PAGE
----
I don’t cook from recipe often but I own and read a lot of cookbooks. I brought two new ones home as Christmas presents and as I slowly made my way though each it seemed I was being begged to make beans from scratch. Cal Peternell in Twelve Recipes told me that slow cooked beans could be, “So good, in fact, that you may just want to eat them plain from a bowl with two glugs of your best olive oil and a sprinkle of salt.” In Deb Perelmen’s Smitten Kitchen (I know that just adding this cookbook to my collection is embarrassing because, like so many, I have been a long time fan of Deb’s blog) there was a recipe for black beans on toast. Deb shared that she used to “advise people to pick up a can of black-bean soup” and “drain off a few spoonfuls of liquids” until discovering that only by using dried beans could she replicate the black bean sides of her favorite Tex-Mex restaurant.
And then just in the last week, after a two week stretch of chilaquiles obsession, I decided to purchase Rick Bayless’s Mexican Kitchen. Rick encouraged me to “cook enough beans for several meals” and to think of a beans as a finished dish, not just something that fills a taco or as a side dish to a meat main.
And given that my new years resolution was minimalism, a humble big ‘ol pot of beans seemed the perfect thing to make last weekend. So I caved, heeded all their advise, and made the most simple yet delicious pot of black beans.
I use canned beans a lot. They are convenient and when beans are just one component of a bigger dish the consistency in texture and shape can be preferable to making your own from scratch. Sometimes we’re just looking for a high fiber and protein rich component to bulk up an already flavorful meal. Wrap black beans in a tortilla and smother them in cheese and gooey enchilada sauce – those canned beans will work just fine.
But other times we need to ask beans to do more than just add on to another dish. When you cook beans slowly over low heat with aromatics and spices they’re infused with so much flavor that you want to eat those bean entirely on their own. They’ll need little more than a squeeze of acid and a light sprinkle of toppings to feel like the best healthy comfort food you’ve ever tasted.
There’s been a lot of talk in the bean world on whether to soak or not soak your beans. Check out this article if you want more information but I can quickly summarize.
1. You don’t need to soak your beans. Actually it may be detrimental to the flavor so let’s all stop soaking our beans!
2. Beans do cause flatulence (sorry, this had to be addressed) but most of it is due to the high fiber AND we should force our bodies to adjust to eating more fiber (it’s good for us). If you eat beans regularly then you shouldn’t see any side affects.
3. You should cook your beans soon after bringing them home from the grocery store. They don’t improve with age. You should salt your beans before you cook them. And cooking in a oven is good way to ensure constant low heat.
I kept this recipe super simple because I wanted to taste all that good bean-y flavors. We often forget that beans have a flavor all their own that deserves to be celebrated. When we cook dried beans we can really taste all that so I didn’t want to cover it up with ton of spices. I made a simple paste with chipotles and roasted garlic cloves and once it dispersed through the entire pot of beans they had just the slightest smoky, spicy note. I made this recipe twice and the first time used my mortar and pestle, the second time just used a knife. Either way works just fine.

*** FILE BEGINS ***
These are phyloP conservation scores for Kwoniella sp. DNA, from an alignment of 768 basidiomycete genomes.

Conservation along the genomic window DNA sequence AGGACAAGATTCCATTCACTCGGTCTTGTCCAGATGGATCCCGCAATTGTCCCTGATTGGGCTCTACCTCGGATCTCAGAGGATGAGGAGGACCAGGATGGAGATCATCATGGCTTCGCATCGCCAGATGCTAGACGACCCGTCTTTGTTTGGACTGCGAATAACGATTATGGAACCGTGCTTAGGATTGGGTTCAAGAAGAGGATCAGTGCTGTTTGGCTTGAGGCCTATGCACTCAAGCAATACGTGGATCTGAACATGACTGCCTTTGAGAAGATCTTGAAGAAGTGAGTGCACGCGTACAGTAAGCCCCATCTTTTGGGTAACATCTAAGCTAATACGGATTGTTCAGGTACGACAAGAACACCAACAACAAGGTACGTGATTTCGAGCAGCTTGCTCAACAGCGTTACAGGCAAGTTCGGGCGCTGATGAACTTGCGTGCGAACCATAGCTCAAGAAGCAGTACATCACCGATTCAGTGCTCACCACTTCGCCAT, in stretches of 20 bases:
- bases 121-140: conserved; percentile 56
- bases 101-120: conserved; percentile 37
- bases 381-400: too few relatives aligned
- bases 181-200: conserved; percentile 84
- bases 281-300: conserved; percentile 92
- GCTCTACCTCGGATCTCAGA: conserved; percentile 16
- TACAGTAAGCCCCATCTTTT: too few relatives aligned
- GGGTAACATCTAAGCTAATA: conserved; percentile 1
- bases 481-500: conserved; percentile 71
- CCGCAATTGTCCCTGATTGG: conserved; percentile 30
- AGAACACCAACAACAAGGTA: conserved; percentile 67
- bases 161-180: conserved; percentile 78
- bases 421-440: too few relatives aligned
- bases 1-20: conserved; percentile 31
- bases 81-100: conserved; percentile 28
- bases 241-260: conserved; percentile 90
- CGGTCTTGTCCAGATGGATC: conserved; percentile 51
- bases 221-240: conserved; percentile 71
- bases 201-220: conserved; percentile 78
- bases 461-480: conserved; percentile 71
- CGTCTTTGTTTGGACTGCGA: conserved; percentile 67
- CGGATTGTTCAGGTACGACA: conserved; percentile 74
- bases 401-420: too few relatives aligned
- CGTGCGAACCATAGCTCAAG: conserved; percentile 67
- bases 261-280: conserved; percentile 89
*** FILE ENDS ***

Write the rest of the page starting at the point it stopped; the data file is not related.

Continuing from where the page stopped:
Roasting your garlic cloves whole may seem odd for the first time but its common in Mexican cuisine and actually much easier then mincing fresh garlic. The garlic becomes soft and shrinks while cooking so the clove will slip right from its peel with no effort.
A big 'ol pot of black beans
4-5 cloves of garlic, unpeeled
3-4 chipotles in adobo sauce (including ~1 tablespoon of liquid from the can)
3 tablespoons vegetable oil (or use bacon fat or other dripping)
1 medium onion diced
1.5 lbs of black beans
12 cups water
2 -3 teaspoons of salt (I recommend starting with 2 teaspoons and adding additional salt at the end to taste)
<em>Special Equipment Needed:</em>
Preheat your oven to 325 degrees.
Heat a cast iron skillet over medium heat. Roast the garlic cloves, whole in their peel, until they begin to blacken and become soft. Remove from heat and the cloves should slip easily from their peels. Using a sharp knife or a mortar and pestle, blend the chipotles and garlic together until they form a uniform paste.
Measure your fat of choice into a large (5 to 6 quart) dutch oven over medium heat. Add the onion and cook until the onion is a deep golden color about 10 minutes. Add the garlic-chipotle paste and cook until fragrant 2-3 minutes longer. Add the beans, water and salt. Bring the mixture to a simmer and then transfer to the oven. Cook for 1 hour, 15 minutes to 1 hour and half. Taste the beans to confirm they are done (they should be creamy and soft throughout but not becoming mushy). If you pull the beans from the oven and they are no where close to done (can happen with older beans) ensure they are covered with at least an inch of water and return to the oven. They will eventually cook through but some may lose their shape. They will still be delicious.
The beans can be eaten as is with some of my favorite toppings: diced red onion in sherry vinegar, avocado, and/or a squeeze of lime juice. They are great on a piece of good toast or inside a tortilla with roasted veggies or carnitas. They can also be entirely or partially blended to make the best black-bean soup. Last but not least, I turned the last of my batch into homemade refried beans. If you’ve only had refried beans at home from a can (as I had up until this point) you are in for a real treat. I couldn’t stop eating them straight from the pan.